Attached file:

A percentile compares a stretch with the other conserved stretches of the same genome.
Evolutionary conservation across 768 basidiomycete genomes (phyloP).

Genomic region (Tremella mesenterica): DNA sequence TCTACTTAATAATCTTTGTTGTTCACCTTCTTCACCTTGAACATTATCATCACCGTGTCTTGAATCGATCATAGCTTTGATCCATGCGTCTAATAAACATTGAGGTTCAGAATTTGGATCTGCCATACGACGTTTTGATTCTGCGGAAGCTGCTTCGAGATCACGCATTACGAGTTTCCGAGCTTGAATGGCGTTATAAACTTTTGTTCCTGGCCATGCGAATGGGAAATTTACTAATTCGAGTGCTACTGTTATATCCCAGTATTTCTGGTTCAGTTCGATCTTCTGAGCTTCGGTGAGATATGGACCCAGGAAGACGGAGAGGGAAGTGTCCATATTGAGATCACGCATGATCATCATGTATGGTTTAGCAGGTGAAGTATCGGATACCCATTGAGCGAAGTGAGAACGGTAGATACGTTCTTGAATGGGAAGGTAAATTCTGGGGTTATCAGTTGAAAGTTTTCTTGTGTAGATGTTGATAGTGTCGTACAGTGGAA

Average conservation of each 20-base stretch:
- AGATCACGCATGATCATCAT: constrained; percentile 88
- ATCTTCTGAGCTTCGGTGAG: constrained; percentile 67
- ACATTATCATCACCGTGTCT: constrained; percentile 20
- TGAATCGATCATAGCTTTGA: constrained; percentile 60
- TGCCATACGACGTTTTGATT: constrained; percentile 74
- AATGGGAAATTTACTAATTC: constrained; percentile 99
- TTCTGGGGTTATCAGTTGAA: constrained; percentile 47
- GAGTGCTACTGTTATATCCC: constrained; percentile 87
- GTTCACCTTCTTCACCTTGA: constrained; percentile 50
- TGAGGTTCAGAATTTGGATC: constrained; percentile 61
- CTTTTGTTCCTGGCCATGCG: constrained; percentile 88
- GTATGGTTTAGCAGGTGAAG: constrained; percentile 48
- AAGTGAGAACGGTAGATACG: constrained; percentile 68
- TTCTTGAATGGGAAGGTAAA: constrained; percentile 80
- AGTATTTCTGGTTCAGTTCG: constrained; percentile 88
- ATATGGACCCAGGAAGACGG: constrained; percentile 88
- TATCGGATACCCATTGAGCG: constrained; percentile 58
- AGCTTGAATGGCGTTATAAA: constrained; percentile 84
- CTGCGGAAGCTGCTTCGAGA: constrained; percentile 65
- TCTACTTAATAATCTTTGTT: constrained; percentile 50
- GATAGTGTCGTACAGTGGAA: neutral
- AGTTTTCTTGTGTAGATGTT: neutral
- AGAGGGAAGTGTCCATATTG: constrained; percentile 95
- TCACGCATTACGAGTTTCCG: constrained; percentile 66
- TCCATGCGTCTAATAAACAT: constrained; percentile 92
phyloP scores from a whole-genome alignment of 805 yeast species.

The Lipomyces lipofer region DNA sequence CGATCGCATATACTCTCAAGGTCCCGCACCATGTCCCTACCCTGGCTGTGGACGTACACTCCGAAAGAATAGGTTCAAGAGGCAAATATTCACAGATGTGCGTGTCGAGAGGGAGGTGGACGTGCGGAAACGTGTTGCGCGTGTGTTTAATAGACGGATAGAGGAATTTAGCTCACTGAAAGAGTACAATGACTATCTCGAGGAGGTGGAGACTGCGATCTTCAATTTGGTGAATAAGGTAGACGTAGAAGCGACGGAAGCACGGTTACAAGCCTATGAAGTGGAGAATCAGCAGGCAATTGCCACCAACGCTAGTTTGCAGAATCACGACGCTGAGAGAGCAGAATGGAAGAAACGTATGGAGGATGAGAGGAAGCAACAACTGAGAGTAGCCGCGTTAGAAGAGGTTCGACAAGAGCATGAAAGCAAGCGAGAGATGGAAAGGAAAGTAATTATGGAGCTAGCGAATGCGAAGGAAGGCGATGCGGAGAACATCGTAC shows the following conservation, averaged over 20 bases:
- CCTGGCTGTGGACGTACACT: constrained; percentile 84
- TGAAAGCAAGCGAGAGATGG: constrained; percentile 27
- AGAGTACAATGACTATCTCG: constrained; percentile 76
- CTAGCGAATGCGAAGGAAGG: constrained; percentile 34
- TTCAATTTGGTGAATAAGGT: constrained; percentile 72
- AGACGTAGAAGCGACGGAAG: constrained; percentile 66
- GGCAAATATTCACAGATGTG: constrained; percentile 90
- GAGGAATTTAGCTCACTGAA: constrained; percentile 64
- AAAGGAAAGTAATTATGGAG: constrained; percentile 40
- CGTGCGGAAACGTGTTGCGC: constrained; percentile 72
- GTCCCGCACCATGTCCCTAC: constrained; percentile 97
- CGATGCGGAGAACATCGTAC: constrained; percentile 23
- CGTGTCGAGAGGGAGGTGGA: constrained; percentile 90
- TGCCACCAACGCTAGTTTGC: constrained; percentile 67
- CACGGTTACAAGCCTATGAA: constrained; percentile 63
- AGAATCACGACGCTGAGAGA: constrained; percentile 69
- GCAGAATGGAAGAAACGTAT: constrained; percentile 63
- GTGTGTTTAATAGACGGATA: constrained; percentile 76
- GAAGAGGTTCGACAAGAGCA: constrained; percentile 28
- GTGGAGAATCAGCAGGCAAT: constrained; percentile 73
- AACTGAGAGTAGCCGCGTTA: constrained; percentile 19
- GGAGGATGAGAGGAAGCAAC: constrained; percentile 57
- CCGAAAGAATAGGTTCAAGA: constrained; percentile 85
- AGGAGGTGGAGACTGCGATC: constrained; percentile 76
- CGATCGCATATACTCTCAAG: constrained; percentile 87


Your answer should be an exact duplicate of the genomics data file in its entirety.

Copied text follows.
A percentile compares a stretch with the other conserved stretches of the same genome.
Evolutionary conservation across 768 basidiomycete genomes (phyloP).

Genomic region (Tremella mesenterica): DNA sequence TCTACTTAATAATCTTTGTTGTTCACCTTCTTCACCTTGAACATTATCATCACCGTGTCTTGAATCGATCATAGCTTTGATCCATGCGTCTAATAAACATTGAGGTTCAGAATTTGGATCTGCCATACGACGTTTTGATTCTGCGGAAGCTGCTTCGAGATCACGCATTACGAGTTTCCGAGCTTGAATGGCGTTATAAACTTTTGTTCCTGGCCATGCGAATGGGAAATTTACTAATTCGAGTGCTACTGTTATATCCCAGTATTTCTGGTTCAGTTCGATCTTCTGAGCTTCGGTGAGATATGGACCCAGGAAGACGGAGAGGGAAGTGTCCATATTGAGATCACGCATGATCATCATGTATGGTTTAGCAGGTGAAGTATCGGATACCCATTGAGCGAAGTGAGAACGGTAGATACGTTCTTGAATGGGAAGGTAAATTCTGGGGTTATCAGTTGAAAGTTTTCTTGTGTAGATGTTGATAGTGTCGTACAGTGGAA

Average conservation of each 20-base stretch:
- AGATCACGCATGATCATCAT: constrained; percentile 88
- ATCTTCTGAGCTTCGGTGAG: constrained; percentile 67
- ACATTATCATCACCGTGTCT: constrained; percentile 20
- TGAATCGATCATAGCTTTGA: constrained; percentile 60
- TGCCATACGACGTTTTGATT: constrained; percentile 74
- AATGGGAAATTTACTAATTC: constrained; percentile 99
- TTCTGGGGTTATCAGTTGAA: constrained; percentile 47
- GAGTGCTACTGTTATATCCC: constrained; percentile 87
- GTTCACCTTCTTCACCTTGA: constrained; percentile 50
- TGAGGTTCAGAATTTGGATC: constrained; percentile 61
- CTTTTGTTCCTGGCCATGCG: constrained; percentile 88
- GTATGGTTTAGCAGGTGAAG: constrained; percentile 48
- AAGTGAGAACGGTAGATACG: constrained; percentile 68
- TTCTTGAATGGGAAGGTAAA: constrained; percentile 80
- AGTATTTCTGGTTCAGTTCG: constrained; percentile 88
- ATATGGACCCAGGAAGACGG: constrained; percentile 88
- TATCGGATACCCATTGAGCG: constrained; percentile 58
- AGCTTGAATGGCGTTATAAA: constrained; percentile 84
- CTGCGGAAGCTGCTTCGAGA: constrained; percentile 65
- TCTACTTAATAATCTTTGTT: constrained; percentile 50
- GATAGTGTCGTACAGTGGAA: neutral
- AGTTTTCTTGTGTAGATGTT: neutral
- AGAGGGAAGTGTCCATATTG: constrained; percentile 95
- TCACGCATTACGAGTTTCCG: constrained; percentile 66
- TCCATGCGTCTAATAAACAT: constrained; percentile 92
phyloP scores from a whole-genome alignment of 805 yeast species.

The Lipomyces lipofer region DNA sequence CGATCGCATATACTCTCAAGGTCCCGCACCATGTCCCTACCCTGGCTGTGGACGTACACTCCGAAAGAATAGGTTCAAGAGGCAAATATTCACAGATGTGCGTGTCGAGAGGGAGGTGGACGTGCGGAAACGTGTTGCGCGTGTGTTTAATAGACGGATAGAGGAATTTAGCTCACTGAAAGAGTACAATGACTATCTCGAGGAGGTGGAGACTGCGATCTTCAATTTGGTGAATAAGGTAGACGTAGAAGCGACGGAAGCACGGTTACAAGCCTATGAAGTGGAGAATCAGCAGGCAATTGCCACCAACGCTAGTTTGCAGAATCACGACGCTGAGAGAGCAGAATGGAAGAAACGTATGGAGGATGAGAGGAAGCAACAACTGAGAGTAGCCGCGTTAGAAGAGGTTCGACAAGAGCATGAAAGCAAGCGAGAGATGGAAAGGAAAGTAATTATGGAGCTAGCGAATGCGAAGGAAGGCGATGCGGAGAACATCGTAC shows the following conservation, averaged over 20 bases:
- CCTGGCTGTGGACGTACACT: constrained; percentile 84
- TGAAAGCAAGCGAGAGATGG: constrained; percentile 27
- AGAGTACAATGACTATCTCG: constrained; percentile 76
- CTAGCGAATGCGAAGGAAGG: constrained; percentile 34
- TTCAATTTGGTGAATAAGGT: constrained; percentile 72
- AGACGTAGAAGCGACGGAAG: constrained; percentile 66
- GGCAAATATTCACAGATGTG: constrained; percentile 90
- GAGGAATTTAGCTCACTGAA: constrained; percentile 64
- AAAGGAAAGTAATTATGGAG: constrained; percentile 40
- CGTGCGGAAACGTGTTGCGC: constrained; percentile 72
- GTCCCGCACCATGTCCCTAC: constrained; percentile 97
- CGATGCGGAGAACATCGTAC: constrained; percentile 23
- CGTGTCGAGAGGGAGGTGGA: constrained; percentile 90
- TGCCACCAACGCTAGTTTGC: constrained; percentile 67
- CACGGTTACAAGCCTATGAA: constrained; percentile 63
- AGAATCACGACGCTGAGAGA: constrained; percentile 69
- GCAGAATGGAAGAAACGTAT: constrained; percentile 63
- GTGTGTTTAATAGACGGATA: constrained; percentile 76
- GAAGAGGTTCGACAAGAGCA: constrained; percentile 28
- GTGGAGAATCAGCAGGCAAT: constrained; percentile 73
- AACTGAGAGTAGCCGCGTTA: constrained; percentile 19
- GGAGGATGAGAGGAAGCAAC: constrained; percentile 57
- CCGAAAGAATAGGTTCAAGA: constrained; percentile 85
- AGGAGGTGGAGACTGCGATC: constrained; percentile 76
- CGATCGCATATACTCTCAAG: constrained; percentile 87